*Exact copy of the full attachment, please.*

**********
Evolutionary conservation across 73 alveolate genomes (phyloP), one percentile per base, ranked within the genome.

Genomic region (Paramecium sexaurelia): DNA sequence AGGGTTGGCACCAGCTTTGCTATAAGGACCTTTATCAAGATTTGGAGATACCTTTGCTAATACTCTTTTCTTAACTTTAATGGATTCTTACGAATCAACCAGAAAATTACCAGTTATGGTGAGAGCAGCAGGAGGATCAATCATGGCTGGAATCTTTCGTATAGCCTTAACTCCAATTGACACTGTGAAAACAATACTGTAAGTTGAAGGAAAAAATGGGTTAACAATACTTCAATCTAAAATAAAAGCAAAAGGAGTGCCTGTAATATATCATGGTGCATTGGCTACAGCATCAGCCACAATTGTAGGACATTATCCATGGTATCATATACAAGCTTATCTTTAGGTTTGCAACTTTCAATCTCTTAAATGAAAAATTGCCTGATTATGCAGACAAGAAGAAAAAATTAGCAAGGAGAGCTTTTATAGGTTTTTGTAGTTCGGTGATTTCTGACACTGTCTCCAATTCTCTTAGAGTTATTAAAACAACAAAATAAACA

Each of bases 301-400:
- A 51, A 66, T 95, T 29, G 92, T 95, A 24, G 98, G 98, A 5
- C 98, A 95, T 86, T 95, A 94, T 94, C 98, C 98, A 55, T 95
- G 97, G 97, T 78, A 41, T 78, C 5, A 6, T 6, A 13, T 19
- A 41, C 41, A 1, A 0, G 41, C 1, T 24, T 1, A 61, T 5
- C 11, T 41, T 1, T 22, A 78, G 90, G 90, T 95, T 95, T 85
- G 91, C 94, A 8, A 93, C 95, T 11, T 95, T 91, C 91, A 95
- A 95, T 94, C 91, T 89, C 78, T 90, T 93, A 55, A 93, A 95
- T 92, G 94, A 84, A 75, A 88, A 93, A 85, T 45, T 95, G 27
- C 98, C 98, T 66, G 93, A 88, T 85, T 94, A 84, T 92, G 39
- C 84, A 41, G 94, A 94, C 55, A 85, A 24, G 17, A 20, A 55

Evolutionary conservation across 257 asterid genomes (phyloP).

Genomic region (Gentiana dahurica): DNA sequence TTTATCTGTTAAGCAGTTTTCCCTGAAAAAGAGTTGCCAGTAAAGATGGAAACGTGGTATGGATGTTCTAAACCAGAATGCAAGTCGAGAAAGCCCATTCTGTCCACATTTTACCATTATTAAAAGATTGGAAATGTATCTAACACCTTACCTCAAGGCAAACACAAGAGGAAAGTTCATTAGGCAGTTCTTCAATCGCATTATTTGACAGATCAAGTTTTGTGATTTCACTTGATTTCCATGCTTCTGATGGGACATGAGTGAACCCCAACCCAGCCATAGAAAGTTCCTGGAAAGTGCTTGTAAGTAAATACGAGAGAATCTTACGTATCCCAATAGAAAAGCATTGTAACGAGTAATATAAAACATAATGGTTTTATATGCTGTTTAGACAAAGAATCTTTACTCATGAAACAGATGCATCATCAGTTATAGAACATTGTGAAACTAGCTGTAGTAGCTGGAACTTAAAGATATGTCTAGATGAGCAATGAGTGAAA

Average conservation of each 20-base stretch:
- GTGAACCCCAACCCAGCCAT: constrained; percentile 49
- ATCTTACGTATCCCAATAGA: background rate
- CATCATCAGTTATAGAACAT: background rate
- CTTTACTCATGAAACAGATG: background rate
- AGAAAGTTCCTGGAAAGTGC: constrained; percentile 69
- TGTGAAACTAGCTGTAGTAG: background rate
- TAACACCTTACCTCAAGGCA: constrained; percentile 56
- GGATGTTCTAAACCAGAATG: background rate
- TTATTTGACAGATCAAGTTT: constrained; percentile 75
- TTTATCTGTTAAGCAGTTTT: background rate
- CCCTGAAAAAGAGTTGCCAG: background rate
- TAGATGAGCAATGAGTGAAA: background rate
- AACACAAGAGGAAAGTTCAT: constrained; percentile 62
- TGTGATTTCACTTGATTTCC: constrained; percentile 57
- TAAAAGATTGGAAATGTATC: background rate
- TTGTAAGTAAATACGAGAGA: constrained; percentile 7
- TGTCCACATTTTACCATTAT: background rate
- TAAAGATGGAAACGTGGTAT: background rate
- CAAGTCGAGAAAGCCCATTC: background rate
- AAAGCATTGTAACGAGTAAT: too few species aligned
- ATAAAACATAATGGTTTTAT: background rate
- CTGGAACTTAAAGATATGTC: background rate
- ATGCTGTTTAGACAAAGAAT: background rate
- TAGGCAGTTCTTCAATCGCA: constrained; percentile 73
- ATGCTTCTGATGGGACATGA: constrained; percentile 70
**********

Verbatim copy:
Evolutionary conservation across 73 alveolate genomes (phyloP), one percentile per base, ranked within the genome.

Genomic region (Paramecium sexaurelia): DNA sequence AGGGTTGGCACCAGCTTTGCTATAAGGACCTTTATCAAGATTTGGAGATACCTTTGCTAATACTCTTTTCTTAACTTTAATGGATTCTTACGAATCAACCAGAAAATTACCAGTTATGGTGAGAGCAGCAGGAGGATCAATCATGGCTGGAATCTTTCGTATAGCCTTAACTCCAATTGACACTGTGAAAACAATACTGTAAGTTGAAGGAAAAAATGGGTTAACAATACTTCAATCTAAAATAAAAGCAAAAGGAGTGCCTGTAATATATCATGGTGCATTGGCTACAGCATCAGCCACAATTGTAGGACATTATCCATGGTATCATATACAAGCTTATCTTTAGGTTTGCAACTTTCAATCTCTTAAATGAAAAATTGCCTGATTATGCAGACAAGAAGAAAAAATTAGCAAGGAGAGCTTTTATAGGTTTTTGTAGTTCGGTGATTTCTGACACTGTCTCCAATTCTCTTAGAGTTATTAAAACAACAAAATAAACA

Each of bases 301-400:
- A 51, A 66, T 95, T 29, G 92, T 95, A 24, G 98, G 98, A 5
- C 98, A 95, T 86, T 95, A 94, T 94, C 98, C 98, A 55, T 95
- G 97, G 97, T 78, A 41, T 78, C 5, A 6, T 6, A 13, T 19
- A 41, C 41, A 1, A 0, G 41, C 1, T 24, T 1, A 61, T 5
- C 11, T 41, T 1, T 22, A 78, G 90, G 90, T 95, T 95, T 85
- G 91, C 94, A 8, A 93, C 95, T 11, T 95, T 91, C 91, A 95
- A 95, T 94, C 91, T 89, C 78, T 90, T 93, A 55, A 93, A 95
- T 92, G 94, A 84, A 75, A 88, A 93, A 85, T 45, T 95, G 27
- C 98, C 98, T 66, G 93, A 88, T 85, T 94, A 84, T 92, G 39
- C 84, A 41, G 94, A 94, C 55, A 85, A 24, G 17, A 20, A 55

Evolutionary conservation across 257 asterid genomes (phyloP).

Genomic region (Gentiana dahurica): DNA sequence TTTATCTGTTAAGCAGTTTTCCCTGAAAAAGAGTTGCCAGTAAAGATGGAAACGTGGTATGGATGTTCTAAACCAGAATGCAAGTCGAGAAAGCCCATTCTGTCCACATTTTACCATTATTAAAAGATTGGAAATGTATCTAACACCTTACCTCAAGGCAAACACAAGAGGAAAGTTCATTAGGCAGTTCTTCAATCGCATTATTTGACAGATCAAGTTTTGTGATTTCACTTGATTTCCATGCTTCTGATGGGACATGAGTGAACCCCAACCCAGCCATAGAAAGTTCCTGGAAAGTGCTTGTAAGTAAATACGAGAGAATCTTACGTATCCCAATAGAAAAGCATTGTAACGAGTAATATAAAACATAATGGTTTTATATGCTGTTTAGACAAAGAATCTTTACTCATGAAACAGATGCATCATCAGTTATAGAACATTGTGAAACTAGCTGTAGTAGCTGGAACTTAAAGATATGTCTAGATGAGCAATGAGTGAAA

Average conservation of each 20-base stretch:
- GTGAACCCCAACCCAGCCAT: constrained; percentile 49
- ATCTTACGTATCCCAATAGA: background rate
- CATCATCAGTTATAGAACAT: background rate
- CTTTACTCATGAAACAGATG: background rate
- AGAAAGTTCCTGGAAAGTGC: constrained; percentile 69
- TGTGAAACTAGCTGTAGTAG: background rate
- TAACACCTTACCTCAAGGCA: constrained; percentile 56
- GGATGTTCTAAACCAGAATG: background rate
- TTATTTGACAGATCAAGTTT: constrained; percentile 75
- TTTATCTGTTAAGCAGTTTT: background rate
- CCCTGAAAAAGAGTTGCCAG: background rate
- TAGATGAGCAATGAGTGAAA: background rate
- AACACAAGAGGAAAGTTCAT: constrained; percentile 62
- TGTGATTTCACTTGATTTCC: constrained; percentile 57
- TAAAAGATTGGAAATGTATC: background rate
- TTGTAAGTAAATACGAGAGA: constrained; percentile 7
- TGTCCACATTTTACCATTAT: background rate
- TAAAGATGGAAACGTGGTAT: background rate
- CAAGTCGAGAAAGCCCATTC: background rate
- AAAGCATTGTAACGAGTAAT: too few species aligned
- ATAAAACATAATGGTTTTAT: background rate
- CTGGAACTTAAAGATATGTC: background rate
- ATGCTGTTTAGACAAAGAAT: background rate
- TAGGCAGTTCTTCAATCGCA: constrained; percentile 73
- ATGCTTCTGATGGGACATGA: constrained; percentile 70